On January 25, 2013 the U.S Department of Health and Human Services (“HHS”) published the long-awaited Final HIPAA Omnibus Rule (“Final Rule”) massively overhauling the HIPAA Privacy, Security, and Breach Notification Rules. Covered entities such as health care providers, health care clearinghouses, and health plans (including self-funded health plans maintained by employers) must be in compliance with the Final Rule by September 23, 2013. Additionally, under the Final Rule, business associates will now be held directly liable for failure to comply with the HIPAA Security Rule and certain aspects of the HIPAA Privacy Rule and will need to meet the September 23, 2013 compliance deadline as well.
Below are a few of the key provisions of the Final Rule that will require attention before the compliance date:
- Business Associates: In general, a business associate is a person or entity who performs functions or activities on behalf of, or services for, a covered entity that involve the use or disclosure of protected health information (“PHI”). The Final Rule expands the definition of “business associate” to include an entity that creates, receives, maintains, or transmits PHI. Further, subcontractors that use or disclose PHI on behalf of business associates are now themselves a “business associate” – even if the subcontractor does not have a direct relationship with the covered entity. Business associates will need to review their own policies to ensure they are in compliance with the Final Rule and all business associate agreements as well as downstream agreements with business associate subcontractors will need to be updated. Certain existing business associate agreements may qualify for an extended compliance deadline of September 22, 2014. Both covered entities and business associates should consider vendor management review when contracting with business associates and subcontractors to ensure compliance with all HIPAA requirements.
- Breach Notification: The Final Rule replaces the “significant harm” standard and creates a new standard for reporting breaches. Under the Final Rule, a breach is presumed to occur unless a risk assessment by the covered entity or business associate, as applicable, demonstrates that there is low probability that the PHI has been compromised. All covered entities and business associates will need to familiarize themselves with this new standard for determining breach and revise their breach notification procedures accordingly.
- Notice of Privacy Practices: The Final Rule includes new content requirements for the Notice of Privacy Practices (“NPP”) such as a statement that the covered entity is required to notify affected individuals following a breach of unsecured PHI and a statement informing individuals of their new right to restrict certain disclosures of PHI which pertain solely to an item or service for which the individual has paid in full. Covered entities should review their NPP in light of the new Final Rule.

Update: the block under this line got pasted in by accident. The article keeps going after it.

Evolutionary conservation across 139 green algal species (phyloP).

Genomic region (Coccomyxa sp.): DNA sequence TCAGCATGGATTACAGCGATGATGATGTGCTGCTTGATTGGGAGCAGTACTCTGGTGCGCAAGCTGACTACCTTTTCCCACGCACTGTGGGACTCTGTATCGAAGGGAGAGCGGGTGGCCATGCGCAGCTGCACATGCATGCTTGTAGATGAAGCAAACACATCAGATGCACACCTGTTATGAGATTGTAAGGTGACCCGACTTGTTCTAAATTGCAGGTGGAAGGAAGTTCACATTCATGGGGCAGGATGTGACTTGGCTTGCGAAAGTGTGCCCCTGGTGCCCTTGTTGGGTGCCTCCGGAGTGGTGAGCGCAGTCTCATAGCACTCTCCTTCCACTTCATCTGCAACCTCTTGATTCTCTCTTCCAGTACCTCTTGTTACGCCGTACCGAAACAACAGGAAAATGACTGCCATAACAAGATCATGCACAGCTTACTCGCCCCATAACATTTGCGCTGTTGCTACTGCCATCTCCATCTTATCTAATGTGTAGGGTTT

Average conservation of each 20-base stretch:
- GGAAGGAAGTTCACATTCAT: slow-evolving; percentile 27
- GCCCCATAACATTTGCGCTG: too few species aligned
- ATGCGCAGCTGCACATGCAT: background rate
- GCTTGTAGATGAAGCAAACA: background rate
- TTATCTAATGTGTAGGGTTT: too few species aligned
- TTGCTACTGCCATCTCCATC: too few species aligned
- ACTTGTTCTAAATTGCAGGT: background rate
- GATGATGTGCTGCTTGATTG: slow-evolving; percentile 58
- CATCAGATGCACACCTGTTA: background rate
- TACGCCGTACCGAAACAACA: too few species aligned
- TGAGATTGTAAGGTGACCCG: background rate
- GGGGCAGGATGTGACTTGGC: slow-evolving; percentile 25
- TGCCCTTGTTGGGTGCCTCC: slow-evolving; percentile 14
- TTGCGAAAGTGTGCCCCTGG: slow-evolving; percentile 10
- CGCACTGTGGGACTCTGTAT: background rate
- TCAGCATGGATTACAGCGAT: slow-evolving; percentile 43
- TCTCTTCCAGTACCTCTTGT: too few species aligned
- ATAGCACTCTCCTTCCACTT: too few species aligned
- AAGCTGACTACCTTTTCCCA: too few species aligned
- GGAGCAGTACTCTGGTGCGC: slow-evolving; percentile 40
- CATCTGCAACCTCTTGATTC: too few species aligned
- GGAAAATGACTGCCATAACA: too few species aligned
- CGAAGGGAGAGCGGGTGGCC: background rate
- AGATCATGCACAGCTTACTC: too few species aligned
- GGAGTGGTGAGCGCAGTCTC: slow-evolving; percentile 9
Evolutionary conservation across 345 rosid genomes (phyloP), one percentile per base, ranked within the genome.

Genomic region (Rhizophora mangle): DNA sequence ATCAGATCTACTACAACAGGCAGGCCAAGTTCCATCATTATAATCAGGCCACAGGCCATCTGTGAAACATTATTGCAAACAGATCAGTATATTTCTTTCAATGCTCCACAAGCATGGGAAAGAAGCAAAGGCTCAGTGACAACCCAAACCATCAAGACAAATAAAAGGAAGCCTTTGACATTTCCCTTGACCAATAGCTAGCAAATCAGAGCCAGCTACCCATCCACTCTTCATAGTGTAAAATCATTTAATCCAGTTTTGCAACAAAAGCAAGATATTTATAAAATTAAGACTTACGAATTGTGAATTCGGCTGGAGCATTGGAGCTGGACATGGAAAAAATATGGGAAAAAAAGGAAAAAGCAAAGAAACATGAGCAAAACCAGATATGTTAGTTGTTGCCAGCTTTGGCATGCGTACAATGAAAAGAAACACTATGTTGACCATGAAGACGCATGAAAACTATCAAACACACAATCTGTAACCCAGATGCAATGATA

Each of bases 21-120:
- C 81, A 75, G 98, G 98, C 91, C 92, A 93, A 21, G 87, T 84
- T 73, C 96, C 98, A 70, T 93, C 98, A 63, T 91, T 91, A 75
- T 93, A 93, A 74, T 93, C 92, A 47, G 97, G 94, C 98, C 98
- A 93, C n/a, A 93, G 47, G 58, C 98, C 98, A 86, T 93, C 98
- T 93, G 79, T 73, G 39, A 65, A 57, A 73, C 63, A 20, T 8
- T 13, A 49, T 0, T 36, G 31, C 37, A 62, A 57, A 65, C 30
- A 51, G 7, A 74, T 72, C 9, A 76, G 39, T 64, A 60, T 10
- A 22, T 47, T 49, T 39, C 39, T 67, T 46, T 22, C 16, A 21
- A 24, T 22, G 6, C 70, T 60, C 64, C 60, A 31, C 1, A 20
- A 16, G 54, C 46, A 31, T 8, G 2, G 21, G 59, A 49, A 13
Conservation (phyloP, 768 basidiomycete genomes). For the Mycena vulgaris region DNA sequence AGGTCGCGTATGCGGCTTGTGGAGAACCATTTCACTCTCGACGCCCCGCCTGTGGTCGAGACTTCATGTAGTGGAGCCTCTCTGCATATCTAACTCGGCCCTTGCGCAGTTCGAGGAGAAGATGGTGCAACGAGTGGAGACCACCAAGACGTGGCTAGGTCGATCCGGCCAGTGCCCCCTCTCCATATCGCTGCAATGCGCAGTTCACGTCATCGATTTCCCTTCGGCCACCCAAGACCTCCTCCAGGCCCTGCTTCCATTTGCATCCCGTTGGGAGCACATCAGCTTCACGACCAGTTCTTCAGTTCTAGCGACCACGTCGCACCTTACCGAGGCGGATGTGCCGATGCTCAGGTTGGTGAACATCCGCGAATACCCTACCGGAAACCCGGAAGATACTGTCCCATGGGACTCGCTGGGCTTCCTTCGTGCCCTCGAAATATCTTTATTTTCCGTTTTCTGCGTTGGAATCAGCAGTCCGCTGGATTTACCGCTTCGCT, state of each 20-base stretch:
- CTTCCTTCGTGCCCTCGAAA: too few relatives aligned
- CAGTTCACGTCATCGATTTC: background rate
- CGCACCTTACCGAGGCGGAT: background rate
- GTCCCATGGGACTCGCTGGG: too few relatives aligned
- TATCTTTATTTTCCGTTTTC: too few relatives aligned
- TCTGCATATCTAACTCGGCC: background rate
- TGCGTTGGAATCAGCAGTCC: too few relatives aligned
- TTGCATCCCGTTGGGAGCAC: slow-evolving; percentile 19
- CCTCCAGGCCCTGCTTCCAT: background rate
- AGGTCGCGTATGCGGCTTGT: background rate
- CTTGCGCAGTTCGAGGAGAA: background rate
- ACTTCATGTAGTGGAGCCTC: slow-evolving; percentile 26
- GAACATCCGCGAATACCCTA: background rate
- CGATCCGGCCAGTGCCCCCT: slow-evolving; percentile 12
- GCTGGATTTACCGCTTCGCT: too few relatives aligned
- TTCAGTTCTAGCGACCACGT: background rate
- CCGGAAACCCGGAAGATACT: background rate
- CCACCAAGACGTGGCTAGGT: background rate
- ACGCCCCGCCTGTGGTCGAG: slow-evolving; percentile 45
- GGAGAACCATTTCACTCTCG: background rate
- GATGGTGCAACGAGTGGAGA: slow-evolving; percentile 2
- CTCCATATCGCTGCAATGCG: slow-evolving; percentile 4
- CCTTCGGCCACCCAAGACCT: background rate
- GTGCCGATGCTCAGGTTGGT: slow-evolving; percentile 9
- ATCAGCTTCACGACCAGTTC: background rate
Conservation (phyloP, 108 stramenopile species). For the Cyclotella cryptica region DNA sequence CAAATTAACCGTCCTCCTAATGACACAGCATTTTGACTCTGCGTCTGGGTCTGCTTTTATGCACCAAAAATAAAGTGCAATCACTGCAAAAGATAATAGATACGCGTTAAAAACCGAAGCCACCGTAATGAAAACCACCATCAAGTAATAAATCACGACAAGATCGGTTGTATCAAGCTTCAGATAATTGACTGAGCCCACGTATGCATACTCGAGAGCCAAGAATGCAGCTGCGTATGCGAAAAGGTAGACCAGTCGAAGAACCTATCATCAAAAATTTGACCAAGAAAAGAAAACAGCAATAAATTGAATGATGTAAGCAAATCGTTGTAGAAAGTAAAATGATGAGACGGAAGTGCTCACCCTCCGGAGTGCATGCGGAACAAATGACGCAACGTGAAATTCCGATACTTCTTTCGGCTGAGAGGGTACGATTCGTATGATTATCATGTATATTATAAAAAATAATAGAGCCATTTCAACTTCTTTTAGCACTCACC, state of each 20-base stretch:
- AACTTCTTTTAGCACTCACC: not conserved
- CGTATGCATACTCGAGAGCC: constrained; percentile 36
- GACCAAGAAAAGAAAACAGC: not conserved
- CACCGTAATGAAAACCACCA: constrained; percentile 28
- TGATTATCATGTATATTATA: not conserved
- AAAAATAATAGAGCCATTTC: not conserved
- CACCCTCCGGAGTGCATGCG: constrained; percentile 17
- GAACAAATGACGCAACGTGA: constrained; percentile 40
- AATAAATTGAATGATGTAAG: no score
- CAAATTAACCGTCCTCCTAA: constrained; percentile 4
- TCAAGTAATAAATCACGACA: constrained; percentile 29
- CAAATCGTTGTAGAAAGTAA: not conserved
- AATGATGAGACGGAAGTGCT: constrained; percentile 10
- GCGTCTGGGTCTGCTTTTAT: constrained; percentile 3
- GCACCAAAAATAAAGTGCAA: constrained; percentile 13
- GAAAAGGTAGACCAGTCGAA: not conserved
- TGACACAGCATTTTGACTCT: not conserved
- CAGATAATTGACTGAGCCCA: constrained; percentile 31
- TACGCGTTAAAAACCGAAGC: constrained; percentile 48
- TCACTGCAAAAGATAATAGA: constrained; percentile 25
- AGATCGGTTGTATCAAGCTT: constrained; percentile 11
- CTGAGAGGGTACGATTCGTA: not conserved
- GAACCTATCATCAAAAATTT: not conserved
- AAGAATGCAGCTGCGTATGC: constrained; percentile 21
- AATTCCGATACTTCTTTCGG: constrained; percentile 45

- Individual Rights: The Final Rule expands an individual’s right to receive electronic copies of his or her PHI. Covered entities should ensure their HIPAA privacy policies reflect these new rights.
- Marketing: Covered entities must now obtain authorization to use or disclose PHI for all communications relating to treatment or healthcare operations if they are receiving payment from a third party who is marketing a product or service. Business associates and subcontractors who receive payment from a third party in exchange for marketing a product or service also must obtain prior authorization.
- Sale of PHI: The Final Rule generally prohibits the sale of PHI unless the covered entity or business associate has obtained an authorization from the individual.
- Genetic Information: A health plan is no longer permitted to use or disclose PHI that is genetic information for underwriting purposes. Plan documents, summary plan descriptions, policies and procedures must be reviewed and revised to reflect the new Final Rule. In addition, for group health plans that engage in underwriting, the NPP must be revised to include a statement that the plan is prohibited from using or disclosing genetic information for underwriting purposes, except with regard to issuers of long-term care policies, which are not subject to underwriting prohibition.